Tracing origin of sy’a : part 2

Tracing origin of sy’a : part 2

in this candid interview, sy’a co-founder siddharth nath tells you about his own journey with tea and the meaning it holds in his life.

tell us sid, how has your relationship with tea evolved over the years?

sid:  i was never a tea drinker growing up.  in india, this is rather unusual.  and my parents knew that someday i would grow into it.  they would say, ‘abhi chota hain, baad mein aadat lag jaayegi’ i.e. ‘he is young now, he will develop the habit someday’.  i saw them drinking chai at least twice or thrice a day so this was not incorrect to assume.

however, it was not until after my engineering college days that i took a liking for tea, though i must admit i was a very lazy tea drinker.  i hardly made it for myself.  i relied on my flatmates of friends to make a good cup for me!

but once aastha and i got married, tea became a staple.  it is something of our love language, sharing the first cup of chai during the day, and spending time with each other over it.  i can neither do without the chai nor without that smile in the morning!

what is it about a well-made cup of tea that is so indulgent as an experience?

very few things match up to a well-made cup of tea, which is more refreshing than coffee (sorry coffee lovers!).  waking up with tea is like waking up to soft yet peppy music, energising without being jarring.  while waking up to coffee is like an electric shock.  i prefer tea for that subtlety and the slow beautiful effect it has on your senses.

what’s that well-made cup?  a delicate balance of tea leaves, water and/or milk.  how the colour changes as the composition does, and how these subtle differences can be tailored to each taste and preference.  it is beautiful!

do you have special teas saved for special occasions?

although i grew a taste for it relatively later in life, my tea rituals are sacred to me. my mornings don’t start without a masala chai, which is black tea with milk and spices.

during the day when i need a pick me up, i prefer a minty tea which can be had with hot or cold water.  mint tea also goes very well with sheesha which is a big part of the culture here in the Middle East.

as aastha has said earlier , tea punctuates all occasions big or small, not just our daily lives.  that is also why i think tea is such a rich experience.  it comes in such a range that tastes great hot or cold, lending its richness to all aspects of our lives.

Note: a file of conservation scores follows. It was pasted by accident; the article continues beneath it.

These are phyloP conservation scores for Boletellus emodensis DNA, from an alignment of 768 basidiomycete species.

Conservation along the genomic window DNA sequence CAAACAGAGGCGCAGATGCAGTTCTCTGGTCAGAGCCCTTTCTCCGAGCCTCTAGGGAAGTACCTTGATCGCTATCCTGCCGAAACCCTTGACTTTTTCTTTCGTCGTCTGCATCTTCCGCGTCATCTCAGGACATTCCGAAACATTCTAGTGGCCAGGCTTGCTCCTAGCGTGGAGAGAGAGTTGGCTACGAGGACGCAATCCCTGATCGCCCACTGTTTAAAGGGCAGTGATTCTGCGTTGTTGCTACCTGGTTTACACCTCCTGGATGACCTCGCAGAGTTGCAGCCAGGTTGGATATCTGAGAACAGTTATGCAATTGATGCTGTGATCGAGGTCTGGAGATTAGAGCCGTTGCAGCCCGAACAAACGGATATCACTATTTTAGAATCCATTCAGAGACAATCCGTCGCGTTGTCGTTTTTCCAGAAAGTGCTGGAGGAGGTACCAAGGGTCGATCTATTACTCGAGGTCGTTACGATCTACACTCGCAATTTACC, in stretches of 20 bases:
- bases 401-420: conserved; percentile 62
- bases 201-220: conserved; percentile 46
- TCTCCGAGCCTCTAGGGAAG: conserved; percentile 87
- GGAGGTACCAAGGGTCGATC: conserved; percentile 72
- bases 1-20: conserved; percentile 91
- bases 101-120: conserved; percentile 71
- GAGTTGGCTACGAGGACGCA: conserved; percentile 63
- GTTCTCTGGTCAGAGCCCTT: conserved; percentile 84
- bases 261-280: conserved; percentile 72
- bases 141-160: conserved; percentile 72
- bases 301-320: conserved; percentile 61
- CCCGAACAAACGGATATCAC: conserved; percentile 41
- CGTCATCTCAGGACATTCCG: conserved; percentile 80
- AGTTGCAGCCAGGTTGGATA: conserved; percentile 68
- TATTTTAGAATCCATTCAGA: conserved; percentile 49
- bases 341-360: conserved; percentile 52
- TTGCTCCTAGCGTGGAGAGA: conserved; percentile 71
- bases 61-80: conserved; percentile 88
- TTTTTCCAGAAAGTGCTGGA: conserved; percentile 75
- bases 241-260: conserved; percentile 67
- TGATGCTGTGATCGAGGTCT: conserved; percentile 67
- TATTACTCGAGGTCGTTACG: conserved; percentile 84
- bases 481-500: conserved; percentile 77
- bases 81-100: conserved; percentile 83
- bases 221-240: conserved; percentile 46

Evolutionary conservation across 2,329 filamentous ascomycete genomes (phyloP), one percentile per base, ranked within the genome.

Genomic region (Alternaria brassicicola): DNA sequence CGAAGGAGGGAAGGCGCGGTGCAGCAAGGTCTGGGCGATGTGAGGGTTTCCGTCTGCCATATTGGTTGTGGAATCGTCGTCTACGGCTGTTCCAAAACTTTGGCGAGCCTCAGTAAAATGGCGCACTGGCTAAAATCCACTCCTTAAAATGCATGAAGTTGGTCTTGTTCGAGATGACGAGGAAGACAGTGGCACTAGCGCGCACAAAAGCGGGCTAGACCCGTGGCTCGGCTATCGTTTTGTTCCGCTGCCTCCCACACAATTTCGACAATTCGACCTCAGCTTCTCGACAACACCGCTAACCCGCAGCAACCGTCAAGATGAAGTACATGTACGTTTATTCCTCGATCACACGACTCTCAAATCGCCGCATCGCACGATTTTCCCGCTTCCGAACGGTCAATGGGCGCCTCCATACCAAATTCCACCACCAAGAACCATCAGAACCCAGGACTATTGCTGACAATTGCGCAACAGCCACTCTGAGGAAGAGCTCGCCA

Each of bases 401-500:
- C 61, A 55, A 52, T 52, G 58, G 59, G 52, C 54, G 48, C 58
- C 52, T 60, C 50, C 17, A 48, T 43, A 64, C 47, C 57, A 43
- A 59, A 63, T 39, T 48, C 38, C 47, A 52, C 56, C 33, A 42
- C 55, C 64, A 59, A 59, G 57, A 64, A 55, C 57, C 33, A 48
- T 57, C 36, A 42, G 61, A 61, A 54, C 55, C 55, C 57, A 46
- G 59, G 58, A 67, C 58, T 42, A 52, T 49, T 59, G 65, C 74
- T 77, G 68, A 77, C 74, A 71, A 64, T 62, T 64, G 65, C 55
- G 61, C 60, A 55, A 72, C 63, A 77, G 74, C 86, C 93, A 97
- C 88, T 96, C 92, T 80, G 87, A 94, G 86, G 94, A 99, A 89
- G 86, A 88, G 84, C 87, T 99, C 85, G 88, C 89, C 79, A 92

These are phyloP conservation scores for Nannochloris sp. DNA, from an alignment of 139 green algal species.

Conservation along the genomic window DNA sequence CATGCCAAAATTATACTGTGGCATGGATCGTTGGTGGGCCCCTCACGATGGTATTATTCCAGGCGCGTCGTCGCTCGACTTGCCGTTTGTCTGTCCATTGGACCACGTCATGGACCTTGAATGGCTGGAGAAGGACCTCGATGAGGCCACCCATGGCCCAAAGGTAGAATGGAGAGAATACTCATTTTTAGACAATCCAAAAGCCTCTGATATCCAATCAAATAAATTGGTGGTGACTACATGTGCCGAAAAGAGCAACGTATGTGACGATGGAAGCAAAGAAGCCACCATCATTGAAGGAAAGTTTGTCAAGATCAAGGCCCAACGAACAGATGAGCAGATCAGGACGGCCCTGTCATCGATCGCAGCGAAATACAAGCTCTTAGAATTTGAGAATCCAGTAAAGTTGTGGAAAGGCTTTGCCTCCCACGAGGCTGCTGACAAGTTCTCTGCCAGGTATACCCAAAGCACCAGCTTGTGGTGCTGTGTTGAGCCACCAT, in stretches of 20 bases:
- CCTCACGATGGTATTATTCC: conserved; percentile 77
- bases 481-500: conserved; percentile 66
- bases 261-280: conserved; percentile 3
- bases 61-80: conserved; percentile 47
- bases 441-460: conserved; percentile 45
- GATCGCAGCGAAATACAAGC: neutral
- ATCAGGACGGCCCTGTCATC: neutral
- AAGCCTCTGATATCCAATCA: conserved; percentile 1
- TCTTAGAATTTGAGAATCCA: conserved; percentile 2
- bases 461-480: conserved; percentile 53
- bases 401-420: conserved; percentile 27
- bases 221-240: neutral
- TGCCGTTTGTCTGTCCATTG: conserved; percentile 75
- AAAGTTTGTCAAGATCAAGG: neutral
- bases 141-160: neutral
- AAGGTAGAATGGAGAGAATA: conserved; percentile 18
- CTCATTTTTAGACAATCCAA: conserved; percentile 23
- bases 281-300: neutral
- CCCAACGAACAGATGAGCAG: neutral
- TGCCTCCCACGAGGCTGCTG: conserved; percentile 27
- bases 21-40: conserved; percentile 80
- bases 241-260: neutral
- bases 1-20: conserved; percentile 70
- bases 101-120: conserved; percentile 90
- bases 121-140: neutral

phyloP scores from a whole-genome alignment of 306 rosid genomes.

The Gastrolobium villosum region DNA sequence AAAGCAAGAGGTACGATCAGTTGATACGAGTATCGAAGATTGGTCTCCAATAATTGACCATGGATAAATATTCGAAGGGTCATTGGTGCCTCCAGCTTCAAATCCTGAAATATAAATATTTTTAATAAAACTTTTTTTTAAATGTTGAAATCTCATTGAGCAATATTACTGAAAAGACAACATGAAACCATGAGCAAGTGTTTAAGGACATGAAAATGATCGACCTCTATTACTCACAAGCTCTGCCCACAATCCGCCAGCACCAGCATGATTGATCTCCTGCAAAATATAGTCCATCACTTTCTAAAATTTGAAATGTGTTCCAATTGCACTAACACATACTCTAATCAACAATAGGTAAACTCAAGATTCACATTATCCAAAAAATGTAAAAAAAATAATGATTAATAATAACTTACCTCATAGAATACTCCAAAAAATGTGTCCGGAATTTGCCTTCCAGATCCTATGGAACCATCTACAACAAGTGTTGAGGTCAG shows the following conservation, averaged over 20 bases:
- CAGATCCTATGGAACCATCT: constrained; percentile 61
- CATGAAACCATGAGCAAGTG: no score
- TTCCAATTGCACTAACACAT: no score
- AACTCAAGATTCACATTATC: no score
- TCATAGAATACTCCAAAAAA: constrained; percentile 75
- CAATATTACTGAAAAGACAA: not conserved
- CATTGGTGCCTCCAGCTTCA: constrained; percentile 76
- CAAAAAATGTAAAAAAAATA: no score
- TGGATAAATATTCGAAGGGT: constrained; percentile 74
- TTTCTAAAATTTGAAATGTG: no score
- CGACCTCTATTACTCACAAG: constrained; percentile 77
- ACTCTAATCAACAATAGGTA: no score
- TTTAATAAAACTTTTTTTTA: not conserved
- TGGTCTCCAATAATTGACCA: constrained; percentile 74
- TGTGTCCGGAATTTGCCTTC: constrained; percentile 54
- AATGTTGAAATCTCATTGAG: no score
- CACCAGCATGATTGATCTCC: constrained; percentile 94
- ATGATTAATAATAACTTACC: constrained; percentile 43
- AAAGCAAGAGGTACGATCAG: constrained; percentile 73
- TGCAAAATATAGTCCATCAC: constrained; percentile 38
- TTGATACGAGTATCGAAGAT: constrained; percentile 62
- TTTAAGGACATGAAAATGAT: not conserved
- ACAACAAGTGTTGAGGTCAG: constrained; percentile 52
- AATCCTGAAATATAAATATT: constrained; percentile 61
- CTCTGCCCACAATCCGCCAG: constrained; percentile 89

speaking about sy’a, what is its origin story?

sy’a began as a marketing idea of sharing with the world our philosophy of tea and what appeals to us about it.  but in doing that, we want to paint a picture, tell a story - of the journey of tea, about how each tea is picked and processed in a specific way.

a part of this story is revealed in our product curation itself - we have white tea, blue tea, black tea, and green tea.

each of these teas come from the same plant but the colour of the tea is a function of when the leaf is plucked in the Plants lifecycle. so essentially each leaf can evolve into wildly different flavours and colours. that is what is fascinating, and we hope to convey that to every single person who tastes a cup of sy’a.

we have also expanded this mix into non-caffeinated herbal tea infusions. these cover a variety of fruity and floral blends that offer a full range of tastes for the tongue and the other senses.

quality determines the experience to a great extent.  so we are painstakingly mindful of the quality of our teas - where the leaves are sourced from, the climate and soil in which they are grown and more.

and last but not the least, a lot of thought has been put into the experience beyond the taste i.e. the entire journey that you will go through.  right from the time you order through the website to the first time you see the bag and the packaging.  and ultimately culminating in the first sip you take.  all gravitating towards an experience unlike any other!